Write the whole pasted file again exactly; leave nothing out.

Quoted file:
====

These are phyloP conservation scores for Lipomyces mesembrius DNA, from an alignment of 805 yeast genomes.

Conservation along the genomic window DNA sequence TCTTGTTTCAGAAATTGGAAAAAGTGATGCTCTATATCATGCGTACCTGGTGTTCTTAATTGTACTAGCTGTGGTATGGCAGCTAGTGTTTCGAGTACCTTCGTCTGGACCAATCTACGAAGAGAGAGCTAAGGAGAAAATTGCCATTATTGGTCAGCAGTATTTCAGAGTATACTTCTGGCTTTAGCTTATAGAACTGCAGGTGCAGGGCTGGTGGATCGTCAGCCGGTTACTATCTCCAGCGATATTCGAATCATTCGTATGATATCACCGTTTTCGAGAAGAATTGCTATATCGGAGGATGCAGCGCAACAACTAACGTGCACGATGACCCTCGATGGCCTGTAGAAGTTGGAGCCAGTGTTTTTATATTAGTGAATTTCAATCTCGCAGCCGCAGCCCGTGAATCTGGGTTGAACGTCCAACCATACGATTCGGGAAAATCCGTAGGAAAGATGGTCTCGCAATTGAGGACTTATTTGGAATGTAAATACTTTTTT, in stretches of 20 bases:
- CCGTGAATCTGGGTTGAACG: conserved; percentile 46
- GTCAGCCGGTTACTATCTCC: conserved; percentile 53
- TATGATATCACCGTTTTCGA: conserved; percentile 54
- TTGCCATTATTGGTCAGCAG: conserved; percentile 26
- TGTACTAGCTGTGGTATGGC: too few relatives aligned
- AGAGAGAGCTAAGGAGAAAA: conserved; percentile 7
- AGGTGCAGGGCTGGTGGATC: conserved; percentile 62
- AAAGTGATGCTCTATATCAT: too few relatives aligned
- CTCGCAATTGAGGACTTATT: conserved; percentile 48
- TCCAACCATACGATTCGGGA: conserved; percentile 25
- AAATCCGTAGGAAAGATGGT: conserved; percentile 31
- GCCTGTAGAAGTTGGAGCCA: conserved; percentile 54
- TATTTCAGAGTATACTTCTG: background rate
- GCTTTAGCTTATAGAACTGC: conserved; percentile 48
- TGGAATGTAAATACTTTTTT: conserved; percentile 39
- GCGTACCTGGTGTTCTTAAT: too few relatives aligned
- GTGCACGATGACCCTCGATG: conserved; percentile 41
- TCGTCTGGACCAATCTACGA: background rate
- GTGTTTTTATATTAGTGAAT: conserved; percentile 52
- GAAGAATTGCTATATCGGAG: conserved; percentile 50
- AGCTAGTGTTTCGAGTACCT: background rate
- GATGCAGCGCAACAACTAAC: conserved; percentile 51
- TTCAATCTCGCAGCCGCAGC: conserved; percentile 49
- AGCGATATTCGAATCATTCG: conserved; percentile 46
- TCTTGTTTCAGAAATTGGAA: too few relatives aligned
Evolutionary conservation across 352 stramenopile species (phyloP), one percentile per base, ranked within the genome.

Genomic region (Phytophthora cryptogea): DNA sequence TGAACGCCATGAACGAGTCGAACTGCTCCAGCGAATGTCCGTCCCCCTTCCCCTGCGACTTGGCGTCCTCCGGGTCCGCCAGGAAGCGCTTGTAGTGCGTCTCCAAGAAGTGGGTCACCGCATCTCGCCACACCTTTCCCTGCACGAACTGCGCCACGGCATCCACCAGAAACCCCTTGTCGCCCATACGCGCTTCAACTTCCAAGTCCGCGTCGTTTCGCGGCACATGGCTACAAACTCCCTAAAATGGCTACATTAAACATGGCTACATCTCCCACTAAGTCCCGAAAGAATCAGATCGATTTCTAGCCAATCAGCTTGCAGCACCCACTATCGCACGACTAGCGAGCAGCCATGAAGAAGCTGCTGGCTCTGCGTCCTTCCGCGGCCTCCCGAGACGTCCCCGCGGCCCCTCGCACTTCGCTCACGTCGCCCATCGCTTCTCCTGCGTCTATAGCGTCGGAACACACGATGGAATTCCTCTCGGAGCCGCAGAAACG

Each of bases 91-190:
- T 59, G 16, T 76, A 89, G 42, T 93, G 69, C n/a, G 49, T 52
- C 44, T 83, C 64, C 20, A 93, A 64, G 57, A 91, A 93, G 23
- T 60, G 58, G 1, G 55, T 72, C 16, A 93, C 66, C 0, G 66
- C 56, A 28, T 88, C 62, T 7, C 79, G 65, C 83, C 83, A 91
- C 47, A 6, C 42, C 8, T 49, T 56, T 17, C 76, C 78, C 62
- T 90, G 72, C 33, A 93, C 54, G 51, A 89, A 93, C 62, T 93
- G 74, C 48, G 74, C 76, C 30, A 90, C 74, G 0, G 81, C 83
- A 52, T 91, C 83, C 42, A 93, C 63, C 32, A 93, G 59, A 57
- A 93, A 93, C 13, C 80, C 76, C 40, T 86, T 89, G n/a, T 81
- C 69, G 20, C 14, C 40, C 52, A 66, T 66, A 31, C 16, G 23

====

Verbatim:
These are phyloP conservation scores for Lipomyces mesembrius DNA, from an alignment of 805 yeast genomes.

Conservation along the genomic window DNA sequence TCTTGTTTCAGAAATTGGAAAAAGTGATGCTCTATATCATGCGTACCTGGTGTTCTTAATTGTACTAGCTGTGGTATGGCAGCTAGTGTTTCGAGTACCTTCGTCTGGACCAATCTACGAAGAGAGAGCTAAGGAGAAAATTGCCATTATTGGTCAGCAGTATTTCAGAGTATACTTCTGGCTTTAGCTTATAGAACTGCAGGTGCAGGGCTGGTGGATCGTCAGCCGGTTACTATCTCCAGCGATATTCGAATCATTCGTATGATATCACCGTTTTCGAGAAGAATTGCTATATCGGAGGATGCAGCGCAACAACTAACGTGCACGATGACCCTCGATGGCCTGTAGAAGTTGGAGCCAGTGTTTTTATATTAGTGAATTTCAATCTCGCAGCCGCAGCCCGTGAATCTGGGTTGAACGTCCAACCATACGATTCGGGAAAATCCGTAGGAAAGATGGTCTCGCAATTGAGGACTTATTTGGAATGTAAATACTTTTTT, in stretches of 20 bases:
- CCGTGAATCTGGGTTGAACG: conserved; percentile 46
- GTCAGCCGGTTACTATCTCC: conserved; percentile 53
- TATGATATCACCGTTTTCGA: conserved; percentile 54
- TTGCCATTATTGGTCAGCAG: conserved; percentile 26
- TGTACTAGCTGTGGTATGGC: too few relatives aligned
- AGAGAGAGCTAAGGAGAAAA: conserved; percentile 7
- AGGTGCAGGGCTGGTGGATC: conserved; percentile 62
- AAAGTGATGCTCTATATCAT: too few relatives aligned
- CTCGCAATTGAGGACTTATT: conserved; percentile 48
- TCCAACCATACGATTCGGGA: conserved; percentile 25
- AAATCCGTAGGAAAGATGGT: conserved; percentile 31
- GCCTGTAGAAGTTGGAGCCA: conserved; percentile 54
- TATTTCAGAGTATACTTCTG: background rate
- GCTTTAGCTTATAGAACTGC: conserved; percentile 48
- TGGAATGTAAATACTTTTTT: conserved; percentile 39
- GCGTACCTGGTGTTCTTAAT: too few relatives aligned
- GTGCACGATGACCCTCGATG: conserved; percentile 41
- TCGTCTGGACCAATCTACGA: background rate
- GTGTTTTTATATTAGTGAAT: conserved; percentile 52
- GAAGAATTGCTATATCGGAG: conserved; percentile 50
- AGCTAGTGTTTCGAGTACCT: background rate
- GATGCAGCGCAACAACTAAC: conserved; percentile 51
- TTCAATCTCGCAGCCGCAGC: conserved; percentile 49
- AGCGATATTCGAATCATTCG: conserved; percentile 46
- TCTTGTTTCAGAAATTGGAA: too few relatives aligned
Evolutionary conservation across 352 stramenopile species (phyloP), one percentile per base, ranked within the genome.

Genomic region (Phytophthora cryptogea): DNA sequence TGAACGCCATGAACGAGTCGAACTGCTCCAGCGAATGTCCGTCCCCCTTCCCCTGCGACTTGGCGTCCTCCGGGTCCGCCAGGAAGCGCTTGTAGTGCGTCTCCAAGAAGTGGGTCACCGCATCTCGCCACACCTTTCCCTGCACGAACTGCGCCACGGCATCCACCAGAAACCCCTTGTCGCCCATACGCGCTTCAACTTCCAAGTCCGCGTCGTTTCGCGGCACATGGCTACAAACTCCCTAAAATGGCTACATTAAACATGGCTACATCTCCCACTAAGTCCCGAAAGAATCAGATCGATTTCTAGCCAATCAGCTTGCAGCACCCACTATCGCACGACTAGCGAGCAGCCATGAAGAAGCTGCTGGCTCTGCGTCCTTCCGCGGCCTCCCGAGACGTCCCCGCGGCCCCTCGCACTTCGCTCACGTCGCCCATCGCTTCTCCTGCGTCTATAGCGTCGGAACACACGATGGAATTCCTCTCGGAGCCGCAGAAACG

Each of bases 91-190:
- T 59, G 16, T 76, A 89, G 42, T 93, G 69, C n/a, G 49, T 52
- C 44, T 83, C 64, C 20, A 93, A 64, G 57, A 91, A 93, G 23
- T 60, G 58, G 1, G 55, T 72, C 16, A 93, C 66, C 0, G 66
- C 56, A 28, T 88, C 62, T 7, C 79, G 65, C 83, C 83, A 91
- C 47, A 6, C 42, C 8, T 49, T 56, T 17, C 76, C 78, C 62
- T 90, G 72, C 33, A 93, C 54, G 51, A 89, A 93, C 62, T 93
- G 74, C 48, G 74, C 76, C 30, A 90, C 74, G 0, G 81, C 83
- A 52, T 91, C 83, C 42, A 93, C 63, C 32, A 93, G 59, A 57
- A 93, A 93, C 13, C 80, C 76, C 40, T 86, T 89, G n/a, T 81
- C 69, G 20, C 14, C 40, C 52, A 66, T 66, A 31, C 16, G 23